Europe this month rolled out new restrictions on makers of chemicals linked to cancer and other health problems, changes that are forcing...
WASHINGTON — Europe this month rolled out new restrictions on makers of chemicals linked to cancer and other health problems, changes that are forcing U.S. industries to find new ways to produce a wide range of everyday products.
The new laws in the European Union (EU) require companies to demonstrate that a chemical is safe before it enters commerce, the opposite of policies in the United States, where regulators must prove a chemical is harmful before it can be restricted or removed from the market. Manufacturers said complying with the European laws will add billions to their costs.
The changes come as consumers increasingly are worried about the long-term consequences of chemical exposure and are agitating for more aggressive regulation. In the United States, these pressures have spurred efforts in Congress and some state legislatures to pass laws that would circumvent the laborious federal regulatory process.
The EU laws, opposed by the U.S. chemical industry and the Bush administration, will be phased in over the next decade. It is difficult to know how the changes will affect products for sale in the United States. But U.S. manufacturers are searching for safer alternatives to chemicals used to manufacture thousands of consumer goods, from bike helmets to shower curtains.
The EU’s stance on chemical regulation is the latest area in which the Europeans are reshaping business practices with demands that U.S. companies either comply or lose access to a market of 27 countries and nearly 500 million people.
From its crackdown on antitrust practices in the computer industry to its rigorous protection of consumer privacy, the EU has adopted a regulatory philosophy that emphasizes the consumer.
Its approach to managing chemical risks is part of a European focus on caution when it comes to health and the environment.
“There’s a strong sense in Europe and the world at large that America is letting the market have a free ride,” said Sheila Jasanoff, professor of science and technology studies at Harvard University’s John F. Kennedy School of Government.
Under the EU laws, manufacturers must study and report the risks posed by specific chemicals. Through the Internet, the data will be available for the first time to consumers, regulators and potential litigants around the world. Until now, much of that information either did not exist or was closely held by companies.
“This is going to compel companies to be more responsible for their products than they have ever been,” said Daryl Ditz, senior policy adviser at the Center for International Environmental Law.
The laws also call for the EU to create a list of “substances of very high concern,” those suspected of causing cancer or other health problems. Any manufacturer wishing to produce or sell a chemical on that list must receive special authorization.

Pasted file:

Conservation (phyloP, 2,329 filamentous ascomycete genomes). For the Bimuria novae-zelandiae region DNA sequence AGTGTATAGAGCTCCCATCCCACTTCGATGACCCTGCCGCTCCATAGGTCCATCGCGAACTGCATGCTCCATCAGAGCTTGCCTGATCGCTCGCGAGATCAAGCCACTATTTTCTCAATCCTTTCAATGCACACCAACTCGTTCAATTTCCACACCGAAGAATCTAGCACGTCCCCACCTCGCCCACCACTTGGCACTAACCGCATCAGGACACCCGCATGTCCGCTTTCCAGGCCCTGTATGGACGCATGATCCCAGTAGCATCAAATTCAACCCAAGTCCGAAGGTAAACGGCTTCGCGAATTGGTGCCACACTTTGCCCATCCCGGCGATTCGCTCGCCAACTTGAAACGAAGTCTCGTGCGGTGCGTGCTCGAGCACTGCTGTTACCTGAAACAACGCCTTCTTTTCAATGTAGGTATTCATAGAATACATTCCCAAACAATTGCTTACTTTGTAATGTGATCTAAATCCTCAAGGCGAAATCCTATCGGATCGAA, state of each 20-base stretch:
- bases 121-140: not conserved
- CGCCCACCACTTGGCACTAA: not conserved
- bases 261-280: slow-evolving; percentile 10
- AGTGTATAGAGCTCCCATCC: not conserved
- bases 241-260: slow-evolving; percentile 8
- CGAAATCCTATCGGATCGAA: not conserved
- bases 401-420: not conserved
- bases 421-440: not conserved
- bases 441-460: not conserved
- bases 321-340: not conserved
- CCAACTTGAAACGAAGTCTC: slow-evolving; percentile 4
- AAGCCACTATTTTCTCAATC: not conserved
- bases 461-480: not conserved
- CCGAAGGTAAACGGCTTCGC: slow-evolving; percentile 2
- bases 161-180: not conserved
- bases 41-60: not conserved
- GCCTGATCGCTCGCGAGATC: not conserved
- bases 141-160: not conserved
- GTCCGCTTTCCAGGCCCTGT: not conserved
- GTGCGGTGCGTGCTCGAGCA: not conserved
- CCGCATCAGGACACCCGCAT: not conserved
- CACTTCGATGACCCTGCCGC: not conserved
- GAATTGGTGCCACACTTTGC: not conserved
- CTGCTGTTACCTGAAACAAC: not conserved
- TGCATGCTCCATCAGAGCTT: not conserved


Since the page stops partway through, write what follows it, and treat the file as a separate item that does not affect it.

In the United States, laws in place for three decades have made banning or restricting chemicals extremely difficult. The nation’s chemical policy, the Toxic Substances Control Act of 1976, grandfathered in about 62,000 chemicals then in commercial use.
Chemicals developed after the law’s passage did not have to be tested for safety. Instead, companies were asked to report toxicity information to the government, which would decide if additional tests were needed.
In more than 30 years, the Environmental Protection Agency (EPA) has required additional studies for about 200 chemicals, a fraction of the 80,000 chemicals that are part of the U.S. market.
Only five chemicals have been banned by the EPA since 1976: polychlorinated biphenyls, or PCBs; fully halogenated chlorofluroalkanes; dioxin; hexavalent chromium; and dichloro-diphenyl-trichloroethane, or DDT.
Asbestos was banned for a while, although the ban was overturned in 1991. Asbestos, widely acknowledged as a likely carcinogen, is barred in more than 30 countries.
The EPA relies on industry to voluntarily cease production of suspect chemicals.
“If you ask people whether they think the drain cleaner they use in their homes has been tested for safety, they think, of course, the government would have never allowed a product on the market without knowing it’s safe,” said Richard Denison, senior scientist at the Environmental Defense Fund. “When you tell them that’s not the case, they can’t believe it.”
The EU standards will force many manufacturers to reformulate their products for sale there and in the U.S. “We’re not looking at this as a European program; we’re buying and selling all over the globe,” said Linda Fisher, vice president and chief sustainability officer for DuPont and a former EPA deputy administrator.
DuPont expects to spend “tens of millions” of dollars to register about 500 chemicals with the EU, Fisher said. Twenty to 30 are expected to make the list of “substances of very high concern.”
One such chemical is likely to be perfluorooctanoic acid (PFOA), used to make Teflon and other substances used in food packaging, carpets, clothing and electrical equipment. A suspected carcinogen, it accumulates in the environment and in human tissue.
DuPont reached a $16.5 million settlement with the EPA in 2005 on charges that it illegally withheld information about health risks posed by PFOA and about water pollution near a West Virginia plant. DuPont and other companies have agreed to cease production by 2015.